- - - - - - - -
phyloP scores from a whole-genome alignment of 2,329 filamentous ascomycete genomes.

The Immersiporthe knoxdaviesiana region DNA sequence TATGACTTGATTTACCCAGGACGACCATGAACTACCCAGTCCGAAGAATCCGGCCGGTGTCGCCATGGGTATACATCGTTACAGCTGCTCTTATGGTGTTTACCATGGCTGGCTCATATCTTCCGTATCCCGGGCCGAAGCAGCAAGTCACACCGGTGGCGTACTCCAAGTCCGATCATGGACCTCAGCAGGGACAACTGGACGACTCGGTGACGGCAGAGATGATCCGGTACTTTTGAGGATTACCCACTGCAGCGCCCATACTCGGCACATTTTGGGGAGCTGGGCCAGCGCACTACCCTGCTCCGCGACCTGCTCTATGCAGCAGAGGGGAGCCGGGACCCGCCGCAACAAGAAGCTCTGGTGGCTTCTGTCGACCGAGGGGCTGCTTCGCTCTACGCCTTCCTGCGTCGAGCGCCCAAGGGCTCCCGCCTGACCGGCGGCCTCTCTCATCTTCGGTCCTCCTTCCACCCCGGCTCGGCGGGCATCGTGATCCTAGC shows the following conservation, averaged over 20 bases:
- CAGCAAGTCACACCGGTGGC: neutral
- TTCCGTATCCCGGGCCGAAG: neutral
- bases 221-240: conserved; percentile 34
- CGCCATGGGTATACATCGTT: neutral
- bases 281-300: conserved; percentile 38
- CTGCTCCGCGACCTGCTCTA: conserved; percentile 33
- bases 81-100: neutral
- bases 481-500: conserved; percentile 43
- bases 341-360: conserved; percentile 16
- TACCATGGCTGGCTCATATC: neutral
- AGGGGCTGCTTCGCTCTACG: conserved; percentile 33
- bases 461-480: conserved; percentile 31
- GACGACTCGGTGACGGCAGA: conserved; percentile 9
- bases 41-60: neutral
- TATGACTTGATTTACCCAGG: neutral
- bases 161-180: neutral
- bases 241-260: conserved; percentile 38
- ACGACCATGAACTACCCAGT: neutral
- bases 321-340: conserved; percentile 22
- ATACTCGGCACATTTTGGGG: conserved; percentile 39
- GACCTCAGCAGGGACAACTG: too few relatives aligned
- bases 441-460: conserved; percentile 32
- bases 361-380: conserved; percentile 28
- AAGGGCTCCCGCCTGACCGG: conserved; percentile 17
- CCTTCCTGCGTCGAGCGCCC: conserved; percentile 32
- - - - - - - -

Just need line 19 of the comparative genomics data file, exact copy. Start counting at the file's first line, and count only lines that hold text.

- bases 241-260: conserved; percentile 38